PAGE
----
It may come as a surprise to learn that during the seventeenth, eighteenth, and nineteenth centuries slavery existed in the region that would become the state of Wisconsin. Over this period, thousands of enslaved African Americans or enslaved American Indians lived and worked in this region. Although their lives and histories have been obscured, enslaved men and women helped build some of the most important industries in the state.
French fur traders were the first to introduce chattel slavery to the region. They brought hundreds of enslaved African Americans and Kaskaskias, Meskwaki, Pawnee, and others into the region from the 1670s to 1763. When the British took control after the French and Indian War (1754-63), over 400 enslaved African Americans entered what would become the state of Wisconsin against their will. These men and women were brought to this region as laborers supporting the British fur trade. After the Revolutionary War, the newly formed United States drafted the Northwest Ordinance of 1787 to govern the territories on the frontier of the new country, including the lands that would become Wisconsin. The Northwest Ordinance forbade the owning of slaves, but lax enforcement permitted slavery to continue in the region.
Chattel slavery increased during the Lead Rush in the Upper Mississippi River Valley, supporting an economic boom in southwest Wisconsin and neighboring parts of Iowa and Illinois. Because the Northwest Ordinance stipulated that statehood was dependent on population, the population spike associated with the lead rush helped transform Wisconsin into a territory and then a state by 1848.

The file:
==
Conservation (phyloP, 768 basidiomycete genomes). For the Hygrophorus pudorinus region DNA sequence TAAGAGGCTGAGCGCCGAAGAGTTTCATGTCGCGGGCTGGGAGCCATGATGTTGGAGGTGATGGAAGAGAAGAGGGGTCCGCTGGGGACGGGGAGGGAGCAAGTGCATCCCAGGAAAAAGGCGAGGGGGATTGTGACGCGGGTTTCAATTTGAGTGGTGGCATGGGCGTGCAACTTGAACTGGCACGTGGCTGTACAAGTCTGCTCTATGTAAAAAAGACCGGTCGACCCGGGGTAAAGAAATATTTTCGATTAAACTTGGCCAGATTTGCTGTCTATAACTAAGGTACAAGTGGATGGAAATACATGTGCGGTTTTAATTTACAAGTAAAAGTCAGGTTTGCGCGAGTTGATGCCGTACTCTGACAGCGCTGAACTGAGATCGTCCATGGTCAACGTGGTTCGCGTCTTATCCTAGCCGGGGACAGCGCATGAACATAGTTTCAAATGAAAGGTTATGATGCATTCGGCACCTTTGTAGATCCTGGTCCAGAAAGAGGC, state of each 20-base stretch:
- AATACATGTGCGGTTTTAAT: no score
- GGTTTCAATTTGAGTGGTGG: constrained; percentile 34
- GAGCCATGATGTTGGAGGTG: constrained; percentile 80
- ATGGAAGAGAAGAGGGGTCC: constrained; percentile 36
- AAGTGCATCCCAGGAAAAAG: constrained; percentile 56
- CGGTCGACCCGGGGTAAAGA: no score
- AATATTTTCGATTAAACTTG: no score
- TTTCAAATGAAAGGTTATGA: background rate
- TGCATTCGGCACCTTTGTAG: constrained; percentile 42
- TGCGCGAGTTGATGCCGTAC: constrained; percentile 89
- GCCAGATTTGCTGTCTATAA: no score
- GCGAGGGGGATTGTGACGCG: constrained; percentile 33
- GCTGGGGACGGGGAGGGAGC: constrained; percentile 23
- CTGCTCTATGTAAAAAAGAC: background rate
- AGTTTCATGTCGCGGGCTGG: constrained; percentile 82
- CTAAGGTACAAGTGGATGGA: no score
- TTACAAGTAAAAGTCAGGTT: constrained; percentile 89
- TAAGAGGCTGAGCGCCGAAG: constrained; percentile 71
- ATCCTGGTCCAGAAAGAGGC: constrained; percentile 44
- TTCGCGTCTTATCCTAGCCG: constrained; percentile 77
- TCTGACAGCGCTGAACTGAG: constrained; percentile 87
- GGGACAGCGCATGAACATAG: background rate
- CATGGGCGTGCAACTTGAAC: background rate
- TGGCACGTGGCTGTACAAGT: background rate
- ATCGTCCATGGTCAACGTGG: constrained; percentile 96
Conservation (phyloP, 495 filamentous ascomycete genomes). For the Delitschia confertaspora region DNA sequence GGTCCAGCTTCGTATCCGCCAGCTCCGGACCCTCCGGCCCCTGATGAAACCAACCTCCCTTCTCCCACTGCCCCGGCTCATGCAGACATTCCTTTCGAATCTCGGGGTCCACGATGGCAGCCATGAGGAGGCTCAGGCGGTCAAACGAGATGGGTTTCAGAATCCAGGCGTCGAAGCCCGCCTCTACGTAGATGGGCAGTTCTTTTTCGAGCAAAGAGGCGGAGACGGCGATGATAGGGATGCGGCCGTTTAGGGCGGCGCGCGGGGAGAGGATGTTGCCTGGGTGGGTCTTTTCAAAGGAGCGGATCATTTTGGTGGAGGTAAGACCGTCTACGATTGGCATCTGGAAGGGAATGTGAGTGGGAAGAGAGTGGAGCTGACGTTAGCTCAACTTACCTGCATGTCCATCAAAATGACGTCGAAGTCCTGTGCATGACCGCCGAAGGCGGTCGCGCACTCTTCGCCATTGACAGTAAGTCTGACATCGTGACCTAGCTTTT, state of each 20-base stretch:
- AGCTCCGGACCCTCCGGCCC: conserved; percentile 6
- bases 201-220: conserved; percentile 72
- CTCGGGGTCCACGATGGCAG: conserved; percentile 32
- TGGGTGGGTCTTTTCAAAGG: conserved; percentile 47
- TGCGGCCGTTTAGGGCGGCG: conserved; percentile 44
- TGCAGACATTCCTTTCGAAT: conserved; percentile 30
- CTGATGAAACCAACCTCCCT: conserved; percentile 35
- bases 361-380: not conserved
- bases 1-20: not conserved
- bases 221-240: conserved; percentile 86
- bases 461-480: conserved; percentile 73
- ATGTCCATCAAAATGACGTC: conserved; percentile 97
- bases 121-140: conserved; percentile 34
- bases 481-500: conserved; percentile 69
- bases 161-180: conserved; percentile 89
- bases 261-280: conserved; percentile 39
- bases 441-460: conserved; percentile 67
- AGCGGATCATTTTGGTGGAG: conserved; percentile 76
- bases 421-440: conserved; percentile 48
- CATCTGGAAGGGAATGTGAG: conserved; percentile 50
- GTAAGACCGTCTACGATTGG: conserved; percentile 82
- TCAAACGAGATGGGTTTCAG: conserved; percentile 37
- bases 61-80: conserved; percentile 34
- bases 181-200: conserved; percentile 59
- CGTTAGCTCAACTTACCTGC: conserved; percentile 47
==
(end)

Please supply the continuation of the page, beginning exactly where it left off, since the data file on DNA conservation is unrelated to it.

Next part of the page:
Prominent figures in Wisconsin history were connected to this history of slavery and lead mining. Henry Dodge (Dodgeville), John Rountree (Platteville) and George W. Jones (Sinsinawa) all came to the region in the 1820s to mine and process lead. Each brought enslaved individuals with them from Missouri or Kentucky.
Henry Dodge, for example, arrived in the Wisconsin Territory in 1827 from Missouri and brought five enslaved individuals with him. Toby, Tom, Lear, Jim, and Joe were held in bondage in the Wisconsin Territory, working as smelters at Dodge’s furnace. Dodge had promised to free the five men if they would work a short time at his smelting furnace. Instead, Dodge held them in captivity for twelve years despite the prohibition of slaveholding in the region. The five individuals were finally freed on April 11, 1838. The lead industry was already in decline when slavery was abolished in the United States in 1865.
Of the approximately 100 African Americans who worked with lead in nineteenth-century Wisconsin, most gained their freedom by 1842. Toby, Tom, Lear, Jim and Joe remained to work in the lead industry for years beyond 1838 as free Wisconsinites soon to be joined by freemen like James D. Williams. By 1860, the African American population in Wisconsin had grown to 1,200, all of whom were free.
About the Author
Winifred V. Redfearn and Deja M. Roberson